By Chris Burke

J. Brady McCollough
RYAN WEINER/Daily
Freshman Daniel Horton is a leading candidate for Big Ten Freshman of the Year.

Daily Sports Editor

If Tommy Amaker needs help forming a scouting report on Indiana’s super freshman Bracey Wright for tomorrow night’s game between Michigan (7-2 Big Ten, 14-8 overall) and the Hoosiers, the Michigan coach needs to look no further than his own starting point guard.

That’s because freshman Daniel Horton and Wright have an impressive history of matchups during their final two years of high school basketball in Texas.

Wright, along with Illinois freshman Deron Williams and Rhode Island freshman Bam Harmon, led The Colony High School over Horton’s Cedar Hill High School in the 2001 state quarterfinals.

Horton and Cedar Hill got revenge last year when they gave The Colony some payback in the 2002 playoffs.

“He can shoot lights out, he rebounds – he’s a great player,” said Horton of Wright. “He’s made a lot of improvements. He’s always been able to shoot, but what impresses me now is he drives the ball to the basket and finishes.”

As if the game between the co-Big Ten leading Wolverines and Hoosiers (4-5, 14-8) doesn’t have enough importance, the head-to-head showdown between Horton and Wright could go a long way in determining the Big Ten Freshman of the Year.

Wright is leading all Big Ten freshmen in scoring at 17.4 points per game, and the Hoosier is also grabbing 5.2 rebounds a game. Horton, meanwhile, has scored at a clip of 15.7 points per game while dishing out 1.45 assists a game in taking the Wolverines to the top of the Big Ten.

But the Freshman of the Year award is meaningless in the big picture according to Horton.

“I really don’t care (about the award), I just want the Big Ten championship,” Horton said. “If you ask me who deserves the Big Ten championship, I think the way this team has worked and prepared and put in everything we have, I think we’re very deserving of it.”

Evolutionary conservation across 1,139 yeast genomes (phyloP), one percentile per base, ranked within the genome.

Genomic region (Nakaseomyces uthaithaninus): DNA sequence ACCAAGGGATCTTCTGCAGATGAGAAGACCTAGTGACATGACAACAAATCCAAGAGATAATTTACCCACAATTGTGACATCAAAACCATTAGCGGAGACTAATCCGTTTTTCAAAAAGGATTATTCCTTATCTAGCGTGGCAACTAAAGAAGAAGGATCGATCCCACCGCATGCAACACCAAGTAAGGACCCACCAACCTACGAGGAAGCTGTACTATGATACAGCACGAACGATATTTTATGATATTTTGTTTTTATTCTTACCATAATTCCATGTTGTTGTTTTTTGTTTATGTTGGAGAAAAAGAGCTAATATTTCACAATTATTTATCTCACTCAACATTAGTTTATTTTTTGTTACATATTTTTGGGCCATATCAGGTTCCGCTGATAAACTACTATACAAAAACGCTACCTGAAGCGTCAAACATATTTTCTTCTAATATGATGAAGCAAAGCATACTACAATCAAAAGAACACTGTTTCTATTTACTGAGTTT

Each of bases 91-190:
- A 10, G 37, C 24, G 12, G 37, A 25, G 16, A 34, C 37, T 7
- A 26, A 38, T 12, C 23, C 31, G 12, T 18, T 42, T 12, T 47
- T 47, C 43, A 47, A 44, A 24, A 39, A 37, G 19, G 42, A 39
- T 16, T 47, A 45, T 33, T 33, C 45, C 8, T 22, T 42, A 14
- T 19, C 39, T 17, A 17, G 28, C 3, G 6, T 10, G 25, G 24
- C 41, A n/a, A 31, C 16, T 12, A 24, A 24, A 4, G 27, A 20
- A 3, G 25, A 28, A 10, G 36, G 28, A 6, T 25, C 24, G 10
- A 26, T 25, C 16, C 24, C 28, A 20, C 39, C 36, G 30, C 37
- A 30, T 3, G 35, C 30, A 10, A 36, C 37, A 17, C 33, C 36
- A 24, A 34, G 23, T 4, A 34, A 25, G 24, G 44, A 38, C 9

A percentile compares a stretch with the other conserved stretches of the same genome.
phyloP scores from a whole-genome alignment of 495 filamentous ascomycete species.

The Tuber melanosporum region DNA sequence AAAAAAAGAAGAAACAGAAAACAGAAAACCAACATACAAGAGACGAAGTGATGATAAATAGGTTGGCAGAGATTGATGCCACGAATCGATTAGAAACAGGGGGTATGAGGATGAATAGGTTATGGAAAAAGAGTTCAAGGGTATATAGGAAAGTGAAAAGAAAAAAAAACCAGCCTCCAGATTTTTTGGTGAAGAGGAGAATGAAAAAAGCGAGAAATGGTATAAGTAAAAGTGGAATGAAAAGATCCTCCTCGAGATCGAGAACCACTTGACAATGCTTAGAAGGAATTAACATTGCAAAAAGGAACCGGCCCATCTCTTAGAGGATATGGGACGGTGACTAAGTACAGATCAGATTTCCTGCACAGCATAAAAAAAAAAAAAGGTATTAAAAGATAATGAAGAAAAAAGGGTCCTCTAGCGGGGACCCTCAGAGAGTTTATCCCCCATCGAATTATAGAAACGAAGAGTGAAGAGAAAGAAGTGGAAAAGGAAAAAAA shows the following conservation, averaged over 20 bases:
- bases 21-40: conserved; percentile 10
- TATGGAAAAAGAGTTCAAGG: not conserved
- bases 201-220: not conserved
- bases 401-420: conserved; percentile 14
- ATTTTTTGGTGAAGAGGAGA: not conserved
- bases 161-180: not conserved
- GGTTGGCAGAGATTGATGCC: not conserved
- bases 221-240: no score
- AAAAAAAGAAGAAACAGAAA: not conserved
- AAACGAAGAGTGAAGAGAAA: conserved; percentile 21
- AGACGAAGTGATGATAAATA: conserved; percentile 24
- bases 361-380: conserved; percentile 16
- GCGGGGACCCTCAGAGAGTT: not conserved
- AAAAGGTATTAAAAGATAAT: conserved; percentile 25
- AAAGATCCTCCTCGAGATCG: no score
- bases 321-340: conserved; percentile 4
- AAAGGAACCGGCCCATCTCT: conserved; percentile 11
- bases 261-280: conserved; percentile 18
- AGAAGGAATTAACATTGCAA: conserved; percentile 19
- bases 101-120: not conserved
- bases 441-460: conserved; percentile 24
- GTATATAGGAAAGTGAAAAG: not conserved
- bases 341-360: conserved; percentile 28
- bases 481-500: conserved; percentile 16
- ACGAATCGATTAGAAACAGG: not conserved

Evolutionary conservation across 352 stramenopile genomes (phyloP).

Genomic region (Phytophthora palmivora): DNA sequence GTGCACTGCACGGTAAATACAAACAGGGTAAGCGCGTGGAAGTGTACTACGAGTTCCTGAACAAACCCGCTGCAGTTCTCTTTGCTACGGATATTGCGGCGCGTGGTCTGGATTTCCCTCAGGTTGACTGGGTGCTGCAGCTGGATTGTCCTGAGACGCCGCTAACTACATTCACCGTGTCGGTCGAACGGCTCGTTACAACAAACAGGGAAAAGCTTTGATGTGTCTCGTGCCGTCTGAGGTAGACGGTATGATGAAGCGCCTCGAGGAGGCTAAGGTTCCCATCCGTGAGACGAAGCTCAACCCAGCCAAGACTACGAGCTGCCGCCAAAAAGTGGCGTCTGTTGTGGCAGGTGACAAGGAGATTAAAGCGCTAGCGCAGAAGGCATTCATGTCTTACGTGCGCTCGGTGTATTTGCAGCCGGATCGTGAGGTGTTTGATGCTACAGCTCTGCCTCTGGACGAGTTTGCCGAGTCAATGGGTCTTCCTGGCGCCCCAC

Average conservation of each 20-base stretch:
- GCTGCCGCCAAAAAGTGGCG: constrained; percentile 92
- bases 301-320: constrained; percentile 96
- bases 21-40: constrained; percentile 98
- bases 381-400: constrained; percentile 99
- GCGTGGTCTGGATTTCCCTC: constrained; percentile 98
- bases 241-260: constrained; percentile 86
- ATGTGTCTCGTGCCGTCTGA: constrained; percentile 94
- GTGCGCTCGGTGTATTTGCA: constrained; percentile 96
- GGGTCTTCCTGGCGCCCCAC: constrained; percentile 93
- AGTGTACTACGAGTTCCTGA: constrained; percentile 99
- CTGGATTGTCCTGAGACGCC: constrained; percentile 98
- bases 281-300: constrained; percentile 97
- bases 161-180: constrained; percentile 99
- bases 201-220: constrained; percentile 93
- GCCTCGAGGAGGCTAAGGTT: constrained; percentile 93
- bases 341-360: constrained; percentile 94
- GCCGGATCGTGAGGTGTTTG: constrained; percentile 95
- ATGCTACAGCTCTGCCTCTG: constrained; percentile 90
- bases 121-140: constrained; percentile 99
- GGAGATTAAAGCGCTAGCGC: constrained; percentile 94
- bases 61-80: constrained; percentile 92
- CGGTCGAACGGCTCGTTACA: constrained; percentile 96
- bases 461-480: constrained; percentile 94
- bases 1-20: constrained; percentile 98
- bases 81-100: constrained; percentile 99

Not-so-deep Blue: Michigan witnessed first-hand the dangers of being a team lacking in depth on Saturday, when Iowa was able to dress just nine players for the Wolverines’ 70-62 win.

The absence of Hawkeyes’ center Jared Reiner’s 8.1 points and 8.8 rebounds a game certainly didn’t help Iowa’s upset attempt.

Amaker has expressed concern over the Wolverines’ own lack of depth. Center Chris Hunter has been the lone player to be relatively consistent off the Michigan bench, averaging 5.9 points and four rebounds on the year.

The Wolverines’ standard starting five of LaVell Blanchard, Bernard Robinson, Lester Abram, Graham Brown and Horton have put up 58.9 points per game on the year, more than 86 percent of Michigan’s 68.3 points per game total.

“When we come off the bench we try to bring a lot of intensity on defense and to the game,” guard Sherrod Harrell said.

But can the Wolverines continue to win with just six players scoring most of the team’s points?

“I believe so,” Harrell said. “We have a pretty solid team.”

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